How too much fructose can cause liver damage
FRUCTOSE is the sweetest of the natural sugars. As its name suggests, it is found mainly in fruits. Its job seems to be to appeal to the sweet tooth’s of the vertebrates these fruit have evolved to be eaten by, the better to scatter their seeds far and wide. Fructose is also, however, often added by manufacturers of food and drink, to sweeten their products and make them appeal to one species of vertebrate in particular, namely Homo sapiens. And that may be a problem, because too much fructose in the diet seems to be associated with liver disease and type 2 diabetes.
The nature of this association has been debated for years. Some argue that the effect is indirect. They suggest that, because sweet tastes suppress the feeling of being full (the reason why desserts, which come at the end of a meal, are sweet), consuming foods rich in fructose encourages overeating and the diseases consequent upon that. Others think the effect is more direct. They suspect that the cause is the way fructose is metabolised. Evidence clearly
This week, however, the metabolic hypothesis has received a boost from a study published in Cell Metabolism by Josh Rabinowitz of Princeton University and his colleagues. Specifically, Dr Rabinowitz’s work suggests that fructose, when consumed in large enough quantities, overwhelms the mechanism in the small intestine that has evolved to handle it. This enables it to get into the bloodstream along with other digested molecules and travel to the liver, where some of it is converted into fat. And that is a process which has the potential to cause long-term damage.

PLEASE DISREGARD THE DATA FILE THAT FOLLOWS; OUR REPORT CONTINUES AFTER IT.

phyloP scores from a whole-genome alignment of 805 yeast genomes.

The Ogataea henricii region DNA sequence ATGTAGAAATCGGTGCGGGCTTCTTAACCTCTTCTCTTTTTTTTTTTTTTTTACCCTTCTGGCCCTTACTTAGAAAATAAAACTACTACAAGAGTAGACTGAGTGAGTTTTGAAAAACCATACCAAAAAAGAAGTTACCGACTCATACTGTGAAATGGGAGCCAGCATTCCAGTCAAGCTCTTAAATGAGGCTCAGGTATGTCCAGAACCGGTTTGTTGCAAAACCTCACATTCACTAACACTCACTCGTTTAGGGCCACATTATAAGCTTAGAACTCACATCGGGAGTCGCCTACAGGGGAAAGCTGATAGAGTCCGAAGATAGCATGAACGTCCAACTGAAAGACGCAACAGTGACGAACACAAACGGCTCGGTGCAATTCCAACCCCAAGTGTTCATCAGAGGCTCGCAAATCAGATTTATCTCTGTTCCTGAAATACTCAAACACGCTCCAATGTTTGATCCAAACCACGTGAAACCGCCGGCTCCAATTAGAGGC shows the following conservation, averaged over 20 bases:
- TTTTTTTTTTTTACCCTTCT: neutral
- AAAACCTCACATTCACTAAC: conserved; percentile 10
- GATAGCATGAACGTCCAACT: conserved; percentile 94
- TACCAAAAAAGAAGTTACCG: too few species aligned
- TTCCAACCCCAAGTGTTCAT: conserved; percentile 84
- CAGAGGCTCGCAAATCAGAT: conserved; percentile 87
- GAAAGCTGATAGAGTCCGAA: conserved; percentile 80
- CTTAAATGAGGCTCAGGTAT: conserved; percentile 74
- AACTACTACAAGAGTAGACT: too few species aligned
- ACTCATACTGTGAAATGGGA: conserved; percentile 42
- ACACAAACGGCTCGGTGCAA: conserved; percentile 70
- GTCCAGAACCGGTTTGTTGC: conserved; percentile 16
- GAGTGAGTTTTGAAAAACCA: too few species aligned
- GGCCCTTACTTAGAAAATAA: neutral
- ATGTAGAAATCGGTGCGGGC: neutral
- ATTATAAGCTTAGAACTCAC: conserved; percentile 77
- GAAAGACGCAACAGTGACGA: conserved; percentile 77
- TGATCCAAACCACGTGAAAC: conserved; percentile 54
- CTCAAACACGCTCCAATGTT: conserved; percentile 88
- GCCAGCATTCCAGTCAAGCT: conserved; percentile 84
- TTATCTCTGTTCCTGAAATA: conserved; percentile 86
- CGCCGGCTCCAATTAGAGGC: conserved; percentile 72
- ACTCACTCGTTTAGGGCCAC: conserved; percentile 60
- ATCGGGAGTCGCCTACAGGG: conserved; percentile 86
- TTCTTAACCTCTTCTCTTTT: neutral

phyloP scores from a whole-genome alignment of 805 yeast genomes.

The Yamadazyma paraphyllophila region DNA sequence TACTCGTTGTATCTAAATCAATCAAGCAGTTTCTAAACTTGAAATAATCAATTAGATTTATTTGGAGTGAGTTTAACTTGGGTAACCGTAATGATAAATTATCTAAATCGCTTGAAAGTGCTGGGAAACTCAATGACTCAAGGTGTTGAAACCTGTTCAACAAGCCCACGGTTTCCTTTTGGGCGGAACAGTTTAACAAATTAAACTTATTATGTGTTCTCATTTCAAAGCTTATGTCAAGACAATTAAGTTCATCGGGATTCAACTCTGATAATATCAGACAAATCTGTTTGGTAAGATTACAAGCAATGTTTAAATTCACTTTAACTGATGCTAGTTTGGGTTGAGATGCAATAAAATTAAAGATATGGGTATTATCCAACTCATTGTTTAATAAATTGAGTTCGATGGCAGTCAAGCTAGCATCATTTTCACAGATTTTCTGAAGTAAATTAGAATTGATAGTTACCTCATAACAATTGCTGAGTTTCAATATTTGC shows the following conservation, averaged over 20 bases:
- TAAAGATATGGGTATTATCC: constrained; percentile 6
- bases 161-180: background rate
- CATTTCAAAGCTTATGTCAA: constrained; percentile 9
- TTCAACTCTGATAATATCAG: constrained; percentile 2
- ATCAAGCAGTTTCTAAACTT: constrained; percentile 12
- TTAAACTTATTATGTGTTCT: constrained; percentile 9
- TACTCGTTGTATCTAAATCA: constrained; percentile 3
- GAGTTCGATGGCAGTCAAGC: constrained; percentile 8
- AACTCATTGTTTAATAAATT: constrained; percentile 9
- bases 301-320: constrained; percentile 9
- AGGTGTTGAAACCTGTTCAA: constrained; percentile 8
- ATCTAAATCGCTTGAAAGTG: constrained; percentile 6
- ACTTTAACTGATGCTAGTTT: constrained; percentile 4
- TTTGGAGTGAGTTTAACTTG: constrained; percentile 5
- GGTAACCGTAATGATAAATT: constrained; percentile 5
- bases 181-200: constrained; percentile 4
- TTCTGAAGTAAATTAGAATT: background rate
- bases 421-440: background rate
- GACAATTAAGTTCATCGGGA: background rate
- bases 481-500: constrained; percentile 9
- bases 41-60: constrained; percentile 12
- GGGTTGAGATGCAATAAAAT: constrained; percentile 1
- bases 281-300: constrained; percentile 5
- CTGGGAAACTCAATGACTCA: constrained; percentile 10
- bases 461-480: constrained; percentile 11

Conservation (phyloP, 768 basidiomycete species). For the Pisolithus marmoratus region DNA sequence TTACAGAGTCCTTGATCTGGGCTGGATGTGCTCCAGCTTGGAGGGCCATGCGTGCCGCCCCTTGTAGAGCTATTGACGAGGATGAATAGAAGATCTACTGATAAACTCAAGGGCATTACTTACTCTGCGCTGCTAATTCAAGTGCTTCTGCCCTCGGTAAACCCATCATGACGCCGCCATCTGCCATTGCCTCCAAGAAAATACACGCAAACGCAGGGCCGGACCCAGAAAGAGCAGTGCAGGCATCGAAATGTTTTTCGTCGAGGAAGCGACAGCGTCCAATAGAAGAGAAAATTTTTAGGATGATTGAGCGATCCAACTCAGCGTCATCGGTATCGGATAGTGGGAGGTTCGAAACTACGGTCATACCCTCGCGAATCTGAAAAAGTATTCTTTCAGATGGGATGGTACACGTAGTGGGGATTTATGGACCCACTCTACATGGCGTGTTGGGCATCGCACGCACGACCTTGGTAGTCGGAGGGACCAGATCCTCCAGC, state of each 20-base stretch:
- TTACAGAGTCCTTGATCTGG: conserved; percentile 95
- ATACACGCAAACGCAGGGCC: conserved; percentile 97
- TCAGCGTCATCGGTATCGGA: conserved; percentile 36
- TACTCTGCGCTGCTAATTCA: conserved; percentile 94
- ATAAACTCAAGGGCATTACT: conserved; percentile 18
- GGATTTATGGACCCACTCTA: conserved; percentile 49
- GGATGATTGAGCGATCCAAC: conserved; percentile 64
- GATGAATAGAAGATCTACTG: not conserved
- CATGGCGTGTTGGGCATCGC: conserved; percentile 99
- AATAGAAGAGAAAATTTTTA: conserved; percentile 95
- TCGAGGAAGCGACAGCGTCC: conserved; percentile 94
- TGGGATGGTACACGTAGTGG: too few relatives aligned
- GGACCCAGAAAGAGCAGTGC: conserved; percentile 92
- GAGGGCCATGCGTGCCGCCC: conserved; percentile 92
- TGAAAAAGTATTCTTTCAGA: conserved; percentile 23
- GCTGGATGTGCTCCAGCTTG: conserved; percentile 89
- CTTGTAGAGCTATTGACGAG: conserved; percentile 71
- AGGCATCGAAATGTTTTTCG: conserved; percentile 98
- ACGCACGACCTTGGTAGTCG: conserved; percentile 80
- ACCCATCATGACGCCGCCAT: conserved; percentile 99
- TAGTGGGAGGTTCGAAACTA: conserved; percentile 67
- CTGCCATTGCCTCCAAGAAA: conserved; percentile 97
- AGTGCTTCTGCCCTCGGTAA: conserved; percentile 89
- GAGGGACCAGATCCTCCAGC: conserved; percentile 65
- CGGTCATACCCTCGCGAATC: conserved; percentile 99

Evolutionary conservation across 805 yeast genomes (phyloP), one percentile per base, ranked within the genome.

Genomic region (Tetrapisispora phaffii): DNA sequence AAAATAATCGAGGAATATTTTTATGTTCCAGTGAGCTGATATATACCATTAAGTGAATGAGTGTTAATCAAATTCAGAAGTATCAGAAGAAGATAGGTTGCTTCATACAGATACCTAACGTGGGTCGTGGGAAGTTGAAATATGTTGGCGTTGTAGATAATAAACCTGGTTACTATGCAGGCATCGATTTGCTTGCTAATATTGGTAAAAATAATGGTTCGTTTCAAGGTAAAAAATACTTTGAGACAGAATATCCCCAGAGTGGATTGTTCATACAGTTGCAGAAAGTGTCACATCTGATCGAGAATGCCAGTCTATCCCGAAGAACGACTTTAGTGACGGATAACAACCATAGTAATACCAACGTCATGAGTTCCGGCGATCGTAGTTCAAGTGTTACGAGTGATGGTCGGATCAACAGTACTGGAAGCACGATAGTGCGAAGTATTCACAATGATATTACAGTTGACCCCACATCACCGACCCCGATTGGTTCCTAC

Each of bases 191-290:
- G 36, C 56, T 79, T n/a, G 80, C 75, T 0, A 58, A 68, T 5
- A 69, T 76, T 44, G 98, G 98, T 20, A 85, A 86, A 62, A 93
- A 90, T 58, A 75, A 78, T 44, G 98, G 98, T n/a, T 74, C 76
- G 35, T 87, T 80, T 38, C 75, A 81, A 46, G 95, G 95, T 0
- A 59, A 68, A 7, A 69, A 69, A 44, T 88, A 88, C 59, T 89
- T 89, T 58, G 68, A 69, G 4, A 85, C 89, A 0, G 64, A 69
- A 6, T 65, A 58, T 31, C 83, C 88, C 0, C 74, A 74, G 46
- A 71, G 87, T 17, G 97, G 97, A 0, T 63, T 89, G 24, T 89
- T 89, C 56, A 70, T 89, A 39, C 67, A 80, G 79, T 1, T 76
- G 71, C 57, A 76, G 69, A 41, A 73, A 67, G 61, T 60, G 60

Dr Rabinowitz and his associates came to this conclusion by tracking fructose, and also glucose, the most common natural sugar, through the bodies of mice. They did this by making sugar molecules that included a rare but non-radioactive isotope of carbon, 13C. Some animals were fed fructose doped with this isotope. Others were fed glucose doped with it. By looking at where the 13C went in each case the researchers could follow the fates of the two sorts of sugar.
The liver is the prime metabolic processing centre in the body, so they expected to see fructose dealt with there. But the isotopes told a different story. When glucose was the doped sugar molecule, 13C was carried rapidly to the liver from the small intestine through the hepatic portal vein. This is a direct connection between the two organs that exists to make such transfers of digested food molecules. It was then distributed to the rest of the body through the general blood circulation. When fructose was doped, though, and administered in small quantities, the isotope gathered in the small intestine instead of being transported to the liver. It seems that the intestine itself has the job of dealing with fructose, thus making sure that this substance never even reaches the liver. Having established that the two sorts of sugar are handled differently, Dr Rabinowitz and his colleagues then upped the doses. Their intention was to mimic in their mice the proportionate amount of each sugar that a human being would ingest when consuming a small fructose-enhanced soft drink. As they expected, all of the glucose in the dose was transported efficiently to the liver, whence it was released into the wider bloodstream for use in the rest of the body. Also as expected, the fructose remained in the small intestine for processing. But not forever. About 30% of it escaped, and was carried unprocessed to the liver. Here, a part of it was converted into fat.
That is not a problem in the short term. Livers can store a certain amount of fat without fuss. And Dr Rabinowitz’s experiments are only short-term trials. But in the longer term chronic fat production in the liver often leads to disease—and is something to be avoided, if possible.